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Anonymous Poster #1

Variable Frequency Drive. Energy Consideration

03/15/2017 1:55 PM

I have been having problem understanding About VFD. Do we have to give external supply of energy other than the input supply so as the VFD can work or not? For example if the input is 220V and 60 Hz and output is something, then does VFD has to be supply through an external source of energy which drives the circuit? And also can anybody please explain in layman terms about the working of VFD and what exactly are they and their uses are? Thanks.

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#1

Re: Variable Frequency Drive. energy consideration

03/15/2017 2:00 PM

A1) No.

A2) No.

A3) There is an article in Wikipedia on the topic, and <...their uses...> are to control the speed of electric motors.

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#2
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Re: Variable Frequency Drive. energy consideration

03/15/2017 4:43 PM

I think I smell smoke

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#15
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Re: Variable Frequency Drive. energy consideration

03/16/2017 4:32 AM

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#18
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Re: Variable Frequency Drive. energy consideration

03/16/2017 11:11 AM

VFD is certainly able to release the other required energy in the form of smoke (usually in phase smoke where there should be none).

One can even take a single phase source, bypass the 3 phase live sensing, and use a synthetic three phase PWM output to drive a small 3 phase motor, though there is no 3 phase connection anywhere in sight, or in site.

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#3

Re: Variable Frequency Drive. Energy Consideration

03/15/2017 5:15 PM

Layman's terms, no math.

There are 4 parts to a VFD: Rectifier, DC Bus, Inverter and Control System.

  1. AC is rectified to pulsating (rippled) DC in the rectifier, basic VFDs are all passive in that regard, a simple full wave diode bridge rectifier.
  2. Pulsating raw DC from the rectifier is connected to a DC bus where there are DC chokes and/or capacitors to smooth out the ripple, because the transistors in the next section require very precise turn-on times, and any ripple in the DC affects that. Not all drives use DC chokes, those that don't must then use more capacitors. As a gross general rule, Asian based drive designs use caps only, because the same Asian companies that control the world production of caps are also VFD mfrs. The rest of us use chokes so that we can buy fewer caps from the same people we compete with. We have to buy the transistors from them already, that's bad enough.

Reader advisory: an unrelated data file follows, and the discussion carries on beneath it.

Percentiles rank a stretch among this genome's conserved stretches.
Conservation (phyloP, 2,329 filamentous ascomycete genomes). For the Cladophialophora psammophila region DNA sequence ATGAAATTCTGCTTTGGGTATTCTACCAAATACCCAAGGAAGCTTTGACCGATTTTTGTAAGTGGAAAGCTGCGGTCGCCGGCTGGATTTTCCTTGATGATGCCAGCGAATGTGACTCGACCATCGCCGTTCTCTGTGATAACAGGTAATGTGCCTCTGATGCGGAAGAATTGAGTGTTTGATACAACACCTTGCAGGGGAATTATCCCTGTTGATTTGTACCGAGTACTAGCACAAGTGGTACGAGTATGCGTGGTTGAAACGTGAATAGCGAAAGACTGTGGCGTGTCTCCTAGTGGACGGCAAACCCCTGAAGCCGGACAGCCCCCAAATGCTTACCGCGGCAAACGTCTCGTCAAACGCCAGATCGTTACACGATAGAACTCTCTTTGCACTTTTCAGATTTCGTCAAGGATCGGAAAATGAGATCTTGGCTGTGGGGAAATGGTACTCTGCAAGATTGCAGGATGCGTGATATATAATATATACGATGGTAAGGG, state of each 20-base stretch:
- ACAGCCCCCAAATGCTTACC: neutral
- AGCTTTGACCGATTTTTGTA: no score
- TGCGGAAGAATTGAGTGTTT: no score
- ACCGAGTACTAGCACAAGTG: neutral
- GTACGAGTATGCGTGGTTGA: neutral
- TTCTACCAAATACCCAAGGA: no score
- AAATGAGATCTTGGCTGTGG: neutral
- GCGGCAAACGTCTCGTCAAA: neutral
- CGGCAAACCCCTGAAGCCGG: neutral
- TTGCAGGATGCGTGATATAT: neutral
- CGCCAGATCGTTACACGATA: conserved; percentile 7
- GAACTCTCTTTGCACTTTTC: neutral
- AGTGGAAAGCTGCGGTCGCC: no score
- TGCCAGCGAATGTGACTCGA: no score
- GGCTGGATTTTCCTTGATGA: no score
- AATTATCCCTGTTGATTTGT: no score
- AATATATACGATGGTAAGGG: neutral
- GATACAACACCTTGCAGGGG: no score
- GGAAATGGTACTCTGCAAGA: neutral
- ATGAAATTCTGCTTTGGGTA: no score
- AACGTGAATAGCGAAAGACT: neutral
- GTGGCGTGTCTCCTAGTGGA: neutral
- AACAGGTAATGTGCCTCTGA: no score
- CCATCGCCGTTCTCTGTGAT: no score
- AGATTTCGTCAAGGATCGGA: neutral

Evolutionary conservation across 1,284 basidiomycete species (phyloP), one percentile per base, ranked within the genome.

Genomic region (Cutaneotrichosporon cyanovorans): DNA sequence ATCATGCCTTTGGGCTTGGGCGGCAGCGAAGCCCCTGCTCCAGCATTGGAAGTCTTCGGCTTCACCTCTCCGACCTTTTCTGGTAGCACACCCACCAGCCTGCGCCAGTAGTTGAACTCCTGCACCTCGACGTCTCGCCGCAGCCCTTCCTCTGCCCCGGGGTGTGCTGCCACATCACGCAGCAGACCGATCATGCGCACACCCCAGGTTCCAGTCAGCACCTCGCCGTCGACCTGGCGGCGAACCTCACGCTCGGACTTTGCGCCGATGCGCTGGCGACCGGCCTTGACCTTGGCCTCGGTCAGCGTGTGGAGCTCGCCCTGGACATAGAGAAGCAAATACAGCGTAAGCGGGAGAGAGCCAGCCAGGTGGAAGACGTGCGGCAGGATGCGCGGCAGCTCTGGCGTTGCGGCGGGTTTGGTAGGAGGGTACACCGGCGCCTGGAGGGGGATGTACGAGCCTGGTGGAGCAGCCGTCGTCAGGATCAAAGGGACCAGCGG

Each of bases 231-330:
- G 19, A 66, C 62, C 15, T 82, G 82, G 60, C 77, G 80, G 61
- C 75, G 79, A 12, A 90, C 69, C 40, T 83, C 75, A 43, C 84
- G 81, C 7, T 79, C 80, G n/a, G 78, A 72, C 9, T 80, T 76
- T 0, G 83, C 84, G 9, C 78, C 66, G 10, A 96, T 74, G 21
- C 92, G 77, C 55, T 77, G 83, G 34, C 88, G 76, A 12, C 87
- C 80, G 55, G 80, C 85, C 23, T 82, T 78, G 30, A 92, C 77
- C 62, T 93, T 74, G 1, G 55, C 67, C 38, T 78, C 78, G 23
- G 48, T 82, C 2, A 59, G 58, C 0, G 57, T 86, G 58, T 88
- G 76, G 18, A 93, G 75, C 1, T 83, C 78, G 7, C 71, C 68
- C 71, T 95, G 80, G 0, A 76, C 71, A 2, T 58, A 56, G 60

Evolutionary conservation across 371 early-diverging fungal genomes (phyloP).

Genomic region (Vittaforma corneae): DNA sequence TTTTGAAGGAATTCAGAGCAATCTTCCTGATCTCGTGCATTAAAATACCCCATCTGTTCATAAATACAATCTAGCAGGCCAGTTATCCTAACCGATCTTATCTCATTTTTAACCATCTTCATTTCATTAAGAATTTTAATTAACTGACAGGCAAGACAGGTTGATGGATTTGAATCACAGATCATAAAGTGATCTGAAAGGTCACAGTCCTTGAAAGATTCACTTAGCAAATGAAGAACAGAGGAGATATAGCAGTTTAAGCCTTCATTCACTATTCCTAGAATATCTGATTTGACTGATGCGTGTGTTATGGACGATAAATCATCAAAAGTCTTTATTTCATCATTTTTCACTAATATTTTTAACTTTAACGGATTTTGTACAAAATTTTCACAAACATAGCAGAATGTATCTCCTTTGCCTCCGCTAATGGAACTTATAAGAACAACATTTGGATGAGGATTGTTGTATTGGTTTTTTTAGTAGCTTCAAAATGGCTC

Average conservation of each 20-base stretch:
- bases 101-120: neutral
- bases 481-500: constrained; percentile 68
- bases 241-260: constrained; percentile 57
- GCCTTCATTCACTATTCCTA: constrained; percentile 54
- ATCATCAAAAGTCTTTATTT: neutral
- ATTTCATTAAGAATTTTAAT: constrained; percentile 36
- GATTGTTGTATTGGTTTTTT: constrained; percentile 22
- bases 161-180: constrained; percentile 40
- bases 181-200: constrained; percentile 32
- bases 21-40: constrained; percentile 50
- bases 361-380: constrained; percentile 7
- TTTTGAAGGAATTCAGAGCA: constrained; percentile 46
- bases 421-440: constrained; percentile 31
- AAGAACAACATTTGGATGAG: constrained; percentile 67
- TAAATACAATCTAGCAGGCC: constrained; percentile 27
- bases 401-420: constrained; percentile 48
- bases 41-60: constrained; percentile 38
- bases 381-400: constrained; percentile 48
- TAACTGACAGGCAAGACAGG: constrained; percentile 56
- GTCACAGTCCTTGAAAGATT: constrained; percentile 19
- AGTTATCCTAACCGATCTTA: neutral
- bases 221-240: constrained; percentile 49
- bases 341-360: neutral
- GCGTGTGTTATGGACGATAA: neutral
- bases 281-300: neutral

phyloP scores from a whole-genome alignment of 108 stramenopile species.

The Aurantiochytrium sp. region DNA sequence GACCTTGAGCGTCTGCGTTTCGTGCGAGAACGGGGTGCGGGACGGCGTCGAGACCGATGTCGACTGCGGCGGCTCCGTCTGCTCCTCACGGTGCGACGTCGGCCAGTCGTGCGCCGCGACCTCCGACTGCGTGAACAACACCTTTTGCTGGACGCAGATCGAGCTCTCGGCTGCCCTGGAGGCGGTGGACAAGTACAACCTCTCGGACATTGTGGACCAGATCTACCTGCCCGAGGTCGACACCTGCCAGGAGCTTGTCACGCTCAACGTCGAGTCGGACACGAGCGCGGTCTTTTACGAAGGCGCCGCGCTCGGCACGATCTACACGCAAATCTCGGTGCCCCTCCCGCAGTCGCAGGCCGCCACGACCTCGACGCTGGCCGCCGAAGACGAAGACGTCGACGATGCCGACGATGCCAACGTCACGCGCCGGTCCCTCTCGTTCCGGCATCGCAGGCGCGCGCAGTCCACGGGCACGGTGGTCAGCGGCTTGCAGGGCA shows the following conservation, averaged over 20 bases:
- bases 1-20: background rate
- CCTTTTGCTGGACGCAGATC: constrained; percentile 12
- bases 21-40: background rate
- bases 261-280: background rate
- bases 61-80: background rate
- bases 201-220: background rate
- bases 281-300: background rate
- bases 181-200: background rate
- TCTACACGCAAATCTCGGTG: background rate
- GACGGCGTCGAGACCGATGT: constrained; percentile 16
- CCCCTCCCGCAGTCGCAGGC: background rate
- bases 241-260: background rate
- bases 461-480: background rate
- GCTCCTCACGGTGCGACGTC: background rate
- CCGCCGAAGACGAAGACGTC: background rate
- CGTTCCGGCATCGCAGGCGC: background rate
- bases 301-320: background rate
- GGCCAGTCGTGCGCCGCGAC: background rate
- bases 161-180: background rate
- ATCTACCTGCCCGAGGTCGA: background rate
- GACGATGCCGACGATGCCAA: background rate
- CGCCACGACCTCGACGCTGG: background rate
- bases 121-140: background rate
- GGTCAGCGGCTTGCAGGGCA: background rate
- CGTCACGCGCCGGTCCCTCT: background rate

3. The inverter is a set of transistors fed by the (now smooth) DC bus and connected to the output terminals to feed the motor. The inverter transistors fire a series of DC pulses into the motor circuit, first in one direction, then in the other, simulating AC. As the current flows through the inductive circuit of the motor winding coils, in current rise of each pulse is subjected to the "inductive time constant" that says that current cannot change instantaneously in an inductive circuit. So as each pulse is fired, the current rises at a predictable rate and before it gets too high, the pulse is turned off. Then it is turned back on, but the current has not yet begun to fully fall, so it picks up where it left off and starts to slowly* rise again. By manipulating the timing of the pulses and the width of the gaps between them, the inverter is able to control the RMS (average) voltage getting to the motor within each cycle of power. Then because the inverter also controls how often the transistor pairs change from firing on the Positive Rail to the Negative Rail, the inverter can recreate an AC sine wave that is as varying voltage and varying frequency.